The diverse make-up of modern societies has long been a major preoccupation of political philosophy. It has also been a prominent focus for public policy. How should a society provide for the differences exhibited by its population? Should it view them with indifference, or seek to diminish them in the interest of social cohesion, or view them as positive goods that it should facilitate or promote? The answer cannot be simple, partly because the differences captured by the terms ‘difference’ or ‘diversity’ are themselves so diverse.
The essays brought together in this volume focus on one sort of response to difference: toleration. They were written at different times and deal with different aspects of toleration, but they are characterised by a number of common themes.
Introduction / 1. Making Sense of Political Toleration / 2. Toleration and Neutrality: Compatible Ideals? / 3. Legalising Toleration: A Reply to Balint / 4. Toleration, Religion and Accommodation / 5. Beliefs and Identities / 6. Toleration, the Rushdie Affair and the Perils of Identity / 7. Toleration, Recognition and Identity / 8. Liberalism, Belief and Doubt / 9. Toleration, Value-Pluralism, and the Fact of Pluralism / 10. Can Speech be Intolerant? / 11. International Toleration and the 'War on Terror'
Peter Jones is one of the most important and influential contemporary thinkers on questions of toleration. His originality, sophisticated and nuanced thinking, and sensitivity to both the theoretical and the applied, has justifiably led to this prominence. Essays on Toleration is a key text for all those grappling with the complex politics of contemporary religious and cultural diversity.
Those of us who over the years have admired the keen forensic intelligence displayed in Peter Jones’s writing on toleration, cultural identity and the place of religion in a liberal society will be delighted to find these essays conveniently in one place. They combine the very highest level of argument with a strong commitment to liberal ideals. They are also written is a style that is, quite simply, a delight to read.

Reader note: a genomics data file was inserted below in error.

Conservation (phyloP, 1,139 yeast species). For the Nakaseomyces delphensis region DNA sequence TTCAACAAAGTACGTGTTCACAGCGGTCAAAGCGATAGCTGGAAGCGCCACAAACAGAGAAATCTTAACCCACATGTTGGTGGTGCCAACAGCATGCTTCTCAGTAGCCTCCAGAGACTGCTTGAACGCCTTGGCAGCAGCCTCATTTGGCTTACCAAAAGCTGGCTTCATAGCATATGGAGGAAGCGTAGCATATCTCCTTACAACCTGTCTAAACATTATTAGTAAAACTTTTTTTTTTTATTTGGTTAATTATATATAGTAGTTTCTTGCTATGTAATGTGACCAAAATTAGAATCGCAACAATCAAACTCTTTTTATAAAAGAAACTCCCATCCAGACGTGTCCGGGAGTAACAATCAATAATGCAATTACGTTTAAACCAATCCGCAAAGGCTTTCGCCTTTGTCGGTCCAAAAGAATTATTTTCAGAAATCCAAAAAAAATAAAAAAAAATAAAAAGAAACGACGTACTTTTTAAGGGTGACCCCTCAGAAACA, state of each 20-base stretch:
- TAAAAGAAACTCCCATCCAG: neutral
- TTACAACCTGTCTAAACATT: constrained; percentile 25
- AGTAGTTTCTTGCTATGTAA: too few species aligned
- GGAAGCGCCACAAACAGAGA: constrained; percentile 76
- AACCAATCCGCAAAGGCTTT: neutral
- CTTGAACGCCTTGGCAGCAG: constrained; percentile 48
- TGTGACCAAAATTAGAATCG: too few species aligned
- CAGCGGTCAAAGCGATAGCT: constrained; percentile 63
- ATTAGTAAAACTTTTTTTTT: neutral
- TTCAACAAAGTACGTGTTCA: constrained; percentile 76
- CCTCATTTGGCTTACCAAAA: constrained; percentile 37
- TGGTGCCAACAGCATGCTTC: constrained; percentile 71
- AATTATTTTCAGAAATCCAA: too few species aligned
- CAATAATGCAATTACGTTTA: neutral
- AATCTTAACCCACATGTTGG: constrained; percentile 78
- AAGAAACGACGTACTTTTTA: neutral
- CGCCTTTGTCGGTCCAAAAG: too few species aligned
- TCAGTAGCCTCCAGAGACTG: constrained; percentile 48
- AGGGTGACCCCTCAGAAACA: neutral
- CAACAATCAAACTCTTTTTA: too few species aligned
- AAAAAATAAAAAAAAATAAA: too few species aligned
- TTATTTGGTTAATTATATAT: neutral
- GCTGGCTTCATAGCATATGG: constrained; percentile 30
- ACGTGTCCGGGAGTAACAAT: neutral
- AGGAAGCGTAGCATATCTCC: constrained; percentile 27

The meaning and relevance of toleration – the forbearing to interfere in some practice to which one objects – are both hotly disputed. In this important work, Peter Jones presents a compelling case for the significance of a political conception of toleration. At a time when cultural and religious differences threaten to overwhelm us, this robust defence of a liberal democratic toleration could hardly be more important.
This long-awaited collection of essays confirms Peter Jones’s status as a pioneer in the political philosophy of toleration. Toleration, Jones insists, is not simply a positive virtue, as it implies disapproval and dislike. What follows are sharp, lucid, and startlingly original analyses of the tolerant state, the grounds of religious accommodation, free speech and offense, the ambiguities of cultural recognition and the relationship between liberalism and pluralism. If you read just one volume on the philosophical challenges of toleration today, read this.